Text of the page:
By Judith Gicobi
On Tuesday, the first group of Kenyan nurses who have been hired to work in the UK will depart the country.
The group of 19 nurses recruited by the UK National Health Service (NHS) as part of a bilateral labor agreement between Kenya and the UK was flagged off on Monday by Mutahi Kagwe, the cabinet secretary for health.
During President Kenyatta’s trip to London in July of last year, the MoU on the Kenya-UK Health Workforce Collaboration, which offers a framework for the interchange of healthcare workers between the two nations, was signed.
The 19 were chosen from a list of 3,329 nurses who applied last year, according to Kagwe.
The remaining six, whose duty stations have not yet been established, will depart for the UK in two weeks while the first 13 will depart the country on Tuesday and be assigned to the Oxford University Hospital.
“Kenyan health workers should be broad minded. The fact that you trained in Kenya should not limit you to Kenya. Think broadly and explore opportunities outside the country. You are not rehearsing a life. In this one shot that you have, broaden your thinking and work in other places,” said Kagwe as quoted by Nation.
“The fact that Kenya’s ambition is to become a health tourism destination, we are investing in that sector. This can only happen if the recipients of the opportunities are young people who will share their expertise from abroad and mentor those remaining in the country.”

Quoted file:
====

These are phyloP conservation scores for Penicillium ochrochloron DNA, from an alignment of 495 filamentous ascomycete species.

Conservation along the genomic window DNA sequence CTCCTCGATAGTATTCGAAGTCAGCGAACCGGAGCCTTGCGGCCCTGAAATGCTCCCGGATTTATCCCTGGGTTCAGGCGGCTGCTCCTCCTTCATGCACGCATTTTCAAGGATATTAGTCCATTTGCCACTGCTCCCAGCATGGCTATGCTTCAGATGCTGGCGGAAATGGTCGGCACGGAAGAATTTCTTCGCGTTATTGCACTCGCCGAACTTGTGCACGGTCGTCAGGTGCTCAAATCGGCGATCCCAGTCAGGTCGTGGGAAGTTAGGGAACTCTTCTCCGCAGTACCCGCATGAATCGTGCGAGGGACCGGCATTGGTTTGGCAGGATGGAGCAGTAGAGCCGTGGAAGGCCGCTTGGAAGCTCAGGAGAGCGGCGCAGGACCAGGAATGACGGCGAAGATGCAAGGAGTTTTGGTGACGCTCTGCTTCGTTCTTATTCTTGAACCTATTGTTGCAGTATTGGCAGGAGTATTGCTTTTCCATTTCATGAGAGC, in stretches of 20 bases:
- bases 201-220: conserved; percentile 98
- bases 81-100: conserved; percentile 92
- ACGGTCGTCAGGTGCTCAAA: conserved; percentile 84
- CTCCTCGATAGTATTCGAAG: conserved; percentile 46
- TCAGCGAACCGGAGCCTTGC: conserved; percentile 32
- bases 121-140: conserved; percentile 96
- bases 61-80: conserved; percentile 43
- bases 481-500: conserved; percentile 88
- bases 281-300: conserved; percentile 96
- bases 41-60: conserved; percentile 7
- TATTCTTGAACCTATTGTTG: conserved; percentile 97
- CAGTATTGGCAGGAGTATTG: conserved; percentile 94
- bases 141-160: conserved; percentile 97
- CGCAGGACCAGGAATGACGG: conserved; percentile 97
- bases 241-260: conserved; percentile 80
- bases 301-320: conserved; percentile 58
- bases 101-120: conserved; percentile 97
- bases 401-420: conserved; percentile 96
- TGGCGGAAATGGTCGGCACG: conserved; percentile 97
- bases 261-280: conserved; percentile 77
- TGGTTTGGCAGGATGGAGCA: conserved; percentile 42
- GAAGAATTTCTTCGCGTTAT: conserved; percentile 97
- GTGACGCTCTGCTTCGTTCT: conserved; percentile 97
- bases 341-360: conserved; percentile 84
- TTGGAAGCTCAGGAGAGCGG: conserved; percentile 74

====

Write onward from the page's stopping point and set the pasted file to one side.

In addition to creating a task group to supervise the hiring of future cohorts of nurses for the UK, the government is currently in the process of choosing a health attaché who will be based at the Kenyan embassy in London.
“We would have loved to see a higher number of nurses being part of this flag off, but it made sense to start small, and with one employer (Oxford University Hospital Trust) to ensure right systems and guidelines are in place before scaling it up to more employers,” British High Commissioner to Kenya Jane Marriot said during the flag off of the nurses.
“For the UK, this is not just about filling gaps in the National Health Service (NHS) or providing employment opportunities for qualified unemployed Kenyan healthcare workers. It is about increasing the numbers and quality of healthcare workers in Kenya which will, in turn, facilitate the realization of UHC.”
In an effort to ensure that the over 11,000 healthcare professionals who graduate each year find employment, Kagwe also disclosed that the government is in discussions with other nations, like Kuwait and Italy, to recruit Kenya nurses.
Last year, Labor Cabinet Secretary Simon Chelugui, stated. In order to fill a 62,000-nurse shortage, Kenya would transfer roughly 20,000 nurses to the UK, .